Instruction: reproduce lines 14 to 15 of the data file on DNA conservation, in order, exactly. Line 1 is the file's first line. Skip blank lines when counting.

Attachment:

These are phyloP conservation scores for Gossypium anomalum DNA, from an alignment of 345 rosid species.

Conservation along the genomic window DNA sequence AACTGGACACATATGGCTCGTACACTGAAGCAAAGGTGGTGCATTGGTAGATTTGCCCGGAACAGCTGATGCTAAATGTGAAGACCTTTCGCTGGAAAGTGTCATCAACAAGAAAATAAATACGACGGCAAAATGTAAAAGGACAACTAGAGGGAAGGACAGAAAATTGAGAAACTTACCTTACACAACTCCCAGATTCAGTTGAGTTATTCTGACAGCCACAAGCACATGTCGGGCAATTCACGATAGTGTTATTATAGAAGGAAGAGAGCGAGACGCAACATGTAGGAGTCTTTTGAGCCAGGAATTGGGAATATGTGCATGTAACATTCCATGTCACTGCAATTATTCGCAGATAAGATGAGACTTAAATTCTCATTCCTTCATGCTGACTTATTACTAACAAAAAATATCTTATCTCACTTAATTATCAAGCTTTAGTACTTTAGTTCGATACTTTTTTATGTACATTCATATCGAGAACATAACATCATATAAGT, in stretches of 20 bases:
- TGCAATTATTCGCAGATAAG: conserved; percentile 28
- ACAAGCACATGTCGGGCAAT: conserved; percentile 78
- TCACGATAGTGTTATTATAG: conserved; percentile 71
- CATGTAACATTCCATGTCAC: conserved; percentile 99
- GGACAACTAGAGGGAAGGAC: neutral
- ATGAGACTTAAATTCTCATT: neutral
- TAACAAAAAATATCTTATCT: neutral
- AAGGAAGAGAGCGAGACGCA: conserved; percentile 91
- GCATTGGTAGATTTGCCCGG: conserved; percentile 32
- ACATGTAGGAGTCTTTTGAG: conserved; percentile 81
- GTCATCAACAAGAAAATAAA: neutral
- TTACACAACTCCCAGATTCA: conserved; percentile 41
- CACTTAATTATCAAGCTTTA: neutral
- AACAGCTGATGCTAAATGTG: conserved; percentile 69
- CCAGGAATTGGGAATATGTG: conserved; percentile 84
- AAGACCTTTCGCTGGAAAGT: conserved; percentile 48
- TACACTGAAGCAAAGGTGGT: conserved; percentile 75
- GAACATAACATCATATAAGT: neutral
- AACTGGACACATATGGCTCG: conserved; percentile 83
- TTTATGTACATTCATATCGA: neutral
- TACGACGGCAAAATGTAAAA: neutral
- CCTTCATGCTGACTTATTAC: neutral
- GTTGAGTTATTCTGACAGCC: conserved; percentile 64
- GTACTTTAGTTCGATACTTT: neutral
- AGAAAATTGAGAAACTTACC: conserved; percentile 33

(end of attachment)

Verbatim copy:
- TTACACAACTCCCAGATTCA: conserved; percentile 41
- CACTTAATTATCAAGCTTTA: neutral